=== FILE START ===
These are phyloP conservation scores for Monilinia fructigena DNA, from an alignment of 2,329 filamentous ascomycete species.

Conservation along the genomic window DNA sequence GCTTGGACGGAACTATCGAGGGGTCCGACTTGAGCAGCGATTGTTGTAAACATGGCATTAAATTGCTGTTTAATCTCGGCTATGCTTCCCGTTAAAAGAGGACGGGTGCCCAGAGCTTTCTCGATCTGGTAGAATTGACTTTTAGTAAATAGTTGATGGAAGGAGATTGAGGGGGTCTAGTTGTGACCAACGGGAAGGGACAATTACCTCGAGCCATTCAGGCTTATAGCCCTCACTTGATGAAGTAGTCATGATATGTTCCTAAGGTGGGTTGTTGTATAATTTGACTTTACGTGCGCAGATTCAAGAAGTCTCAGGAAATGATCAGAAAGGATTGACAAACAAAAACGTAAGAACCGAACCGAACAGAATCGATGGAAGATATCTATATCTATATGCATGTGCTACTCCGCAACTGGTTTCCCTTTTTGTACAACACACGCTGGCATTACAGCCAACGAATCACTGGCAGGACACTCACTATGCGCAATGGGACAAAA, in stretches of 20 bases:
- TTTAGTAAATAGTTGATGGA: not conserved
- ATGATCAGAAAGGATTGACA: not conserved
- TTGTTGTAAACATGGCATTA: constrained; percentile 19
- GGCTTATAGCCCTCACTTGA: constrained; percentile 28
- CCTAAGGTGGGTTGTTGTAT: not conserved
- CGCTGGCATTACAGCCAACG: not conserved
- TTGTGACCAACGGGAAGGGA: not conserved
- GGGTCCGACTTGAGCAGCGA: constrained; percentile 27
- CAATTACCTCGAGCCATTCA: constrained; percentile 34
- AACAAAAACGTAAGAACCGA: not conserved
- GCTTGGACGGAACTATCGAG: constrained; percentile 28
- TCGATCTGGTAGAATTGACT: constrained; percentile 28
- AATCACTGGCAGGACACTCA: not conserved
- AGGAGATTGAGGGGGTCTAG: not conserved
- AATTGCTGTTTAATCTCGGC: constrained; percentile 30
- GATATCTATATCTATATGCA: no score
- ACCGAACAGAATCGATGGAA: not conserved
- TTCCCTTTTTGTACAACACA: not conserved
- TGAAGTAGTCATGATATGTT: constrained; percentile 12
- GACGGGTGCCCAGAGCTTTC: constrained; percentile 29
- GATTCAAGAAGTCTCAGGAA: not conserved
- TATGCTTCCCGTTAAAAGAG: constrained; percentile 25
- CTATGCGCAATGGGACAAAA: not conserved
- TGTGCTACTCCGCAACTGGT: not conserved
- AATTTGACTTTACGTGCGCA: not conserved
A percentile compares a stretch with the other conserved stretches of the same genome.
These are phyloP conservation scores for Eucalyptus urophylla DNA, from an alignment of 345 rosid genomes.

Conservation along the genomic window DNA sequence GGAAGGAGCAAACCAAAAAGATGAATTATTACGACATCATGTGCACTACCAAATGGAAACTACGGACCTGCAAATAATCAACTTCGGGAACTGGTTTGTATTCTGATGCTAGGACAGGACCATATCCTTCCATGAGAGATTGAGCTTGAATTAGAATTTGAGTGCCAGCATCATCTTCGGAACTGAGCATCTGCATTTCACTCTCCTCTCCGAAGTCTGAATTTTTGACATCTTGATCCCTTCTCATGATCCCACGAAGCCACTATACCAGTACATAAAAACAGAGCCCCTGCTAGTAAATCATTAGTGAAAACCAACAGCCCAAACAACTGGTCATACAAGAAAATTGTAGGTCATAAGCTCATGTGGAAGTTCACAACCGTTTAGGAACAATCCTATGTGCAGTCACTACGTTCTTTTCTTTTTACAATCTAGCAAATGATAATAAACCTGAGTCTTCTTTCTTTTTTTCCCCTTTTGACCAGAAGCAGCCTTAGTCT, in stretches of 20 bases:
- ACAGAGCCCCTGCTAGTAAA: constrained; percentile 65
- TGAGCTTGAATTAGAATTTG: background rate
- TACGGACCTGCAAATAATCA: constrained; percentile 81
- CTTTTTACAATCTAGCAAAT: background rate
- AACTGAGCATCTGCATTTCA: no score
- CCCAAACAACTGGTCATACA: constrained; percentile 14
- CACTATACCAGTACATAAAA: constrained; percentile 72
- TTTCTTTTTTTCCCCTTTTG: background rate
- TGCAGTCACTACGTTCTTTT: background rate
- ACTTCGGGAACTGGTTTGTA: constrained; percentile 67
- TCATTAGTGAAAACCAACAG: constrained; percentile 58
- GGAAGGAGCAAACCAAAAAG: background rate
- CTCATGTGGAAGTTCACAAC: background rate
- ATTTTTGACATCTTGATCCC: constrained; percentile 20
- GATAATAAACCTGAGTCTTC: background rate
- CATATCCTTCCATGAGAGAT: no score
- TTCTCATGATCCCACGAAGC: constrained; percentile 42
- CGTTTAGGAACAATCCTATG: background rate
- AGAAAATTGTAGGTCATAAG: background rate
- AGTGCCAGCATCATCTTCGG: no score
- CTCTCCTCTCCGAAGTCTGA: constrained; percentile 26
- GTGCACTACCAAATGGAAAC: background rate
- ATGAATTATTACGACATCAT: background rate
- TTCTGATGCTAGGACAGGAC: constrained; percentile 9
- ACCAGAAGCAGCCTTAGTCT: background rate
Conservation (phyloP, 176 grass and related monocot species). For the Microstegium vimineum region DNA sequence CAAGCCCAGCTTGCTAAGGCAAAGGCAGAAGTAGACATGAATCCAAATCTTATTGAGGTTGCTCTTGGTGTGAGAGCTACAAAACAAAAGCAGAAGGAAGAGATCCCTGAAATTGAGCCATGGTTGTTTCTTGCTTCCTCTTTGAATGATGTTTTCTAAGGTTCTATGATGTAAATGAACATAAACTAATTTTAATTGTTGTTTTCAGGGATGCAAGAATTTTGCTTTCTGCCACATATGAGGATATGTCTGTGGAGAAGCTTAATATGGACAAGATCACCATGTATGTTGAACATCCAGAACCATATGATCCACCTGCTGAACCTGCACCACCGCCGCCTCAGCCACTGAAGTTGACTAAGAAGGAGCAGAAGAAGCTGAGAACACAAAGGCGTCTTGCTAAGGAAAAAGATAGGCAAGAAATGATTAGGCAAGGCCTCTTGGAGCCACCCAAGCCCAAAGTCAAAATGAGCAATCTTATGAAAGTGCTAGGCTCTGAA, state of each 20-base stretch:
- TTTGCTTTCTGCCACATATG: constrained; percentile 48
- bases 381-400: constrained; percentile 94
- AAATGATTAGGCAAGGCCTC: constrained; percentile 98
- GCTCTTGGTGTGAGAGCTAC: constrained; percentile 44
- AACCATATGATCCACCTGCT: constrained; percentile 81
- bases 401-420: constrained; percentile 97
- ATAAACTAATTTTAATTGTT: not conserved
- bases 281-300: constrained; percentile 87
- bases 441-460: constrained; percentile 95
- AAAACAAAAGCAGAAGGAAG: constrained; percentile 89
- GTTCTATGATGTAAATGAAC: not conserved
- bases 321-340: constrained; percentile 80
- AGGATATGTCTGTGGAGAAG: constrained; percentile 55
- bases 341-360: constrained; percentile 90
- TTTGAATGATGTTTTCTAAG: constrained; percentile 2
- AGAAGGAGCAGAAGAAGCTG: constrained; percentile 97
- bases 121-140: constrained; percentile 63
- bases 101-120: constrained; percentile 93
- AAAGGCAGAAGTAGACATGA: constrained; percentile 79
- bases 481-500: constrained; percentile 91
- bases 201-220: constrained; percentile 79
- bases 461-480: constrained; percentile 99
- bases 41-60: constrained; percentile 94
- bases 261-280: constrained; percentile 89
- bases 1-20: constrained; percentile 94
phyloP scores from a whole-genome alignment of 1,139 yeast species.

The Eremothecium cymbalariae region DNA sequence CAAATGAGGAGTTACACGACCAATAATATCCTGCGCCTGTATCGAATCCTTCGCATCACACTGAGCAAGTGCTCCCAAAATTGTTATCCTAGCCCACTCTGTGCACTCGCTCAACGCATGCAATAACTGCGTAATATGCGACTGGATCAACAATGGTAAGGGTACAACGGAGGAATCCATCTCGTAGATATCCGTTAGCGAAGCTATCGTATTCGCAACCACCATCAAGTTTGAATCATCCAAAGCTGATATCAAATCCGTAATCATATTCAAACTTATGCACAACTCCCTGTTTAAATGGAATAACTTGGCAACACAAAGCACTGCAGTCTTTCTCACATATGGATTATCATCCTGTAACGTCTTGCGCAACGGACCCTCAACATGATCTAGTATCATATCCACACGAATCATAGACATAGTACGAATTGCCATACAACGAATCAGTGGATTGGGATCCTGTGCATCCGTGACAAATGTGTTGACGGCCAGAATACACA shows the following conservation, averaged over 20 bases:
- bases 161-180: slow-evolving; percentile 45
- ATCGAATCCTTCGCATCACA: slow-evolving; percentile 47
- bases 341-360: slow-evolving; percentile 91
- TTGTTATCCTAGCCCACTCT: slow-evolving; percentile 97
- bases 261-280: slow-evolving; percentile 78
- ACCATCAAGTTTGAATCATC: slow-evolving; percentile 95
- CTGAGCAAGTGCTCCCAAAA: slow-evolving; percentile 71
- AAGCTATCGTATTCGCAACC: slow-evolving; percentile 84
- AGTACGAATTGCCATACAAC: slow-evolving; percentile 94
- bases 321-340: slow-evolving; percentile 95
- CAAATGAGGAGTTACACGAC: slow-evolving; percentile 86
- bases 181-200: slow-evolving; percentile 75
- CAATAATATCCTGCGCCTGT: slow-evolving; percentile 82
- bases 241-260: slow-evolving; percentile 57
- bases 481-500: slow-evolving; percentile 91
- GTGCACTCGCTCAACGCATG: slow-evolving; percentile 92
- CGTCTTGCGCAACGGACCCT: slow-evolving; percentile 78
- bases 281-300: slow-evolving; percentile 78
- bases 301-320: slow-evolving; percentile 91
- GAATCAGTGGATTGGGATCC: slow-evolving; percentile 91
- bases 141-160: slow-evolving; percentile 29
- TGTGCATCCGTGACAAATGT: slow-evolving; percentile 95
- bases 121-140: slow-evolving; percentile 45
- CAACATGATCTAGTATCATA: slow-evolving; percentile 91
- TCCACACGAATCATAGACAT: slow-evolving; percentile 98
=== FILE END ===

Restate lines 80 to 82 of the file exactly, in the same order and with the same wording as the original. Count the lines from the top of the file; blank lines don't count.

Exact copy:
- bases 261-280: constrained; percentile 89
- bases 1-20: constrained; percentile 94
phyloP scores from a whole-genome alignment of 1,139 yeast species.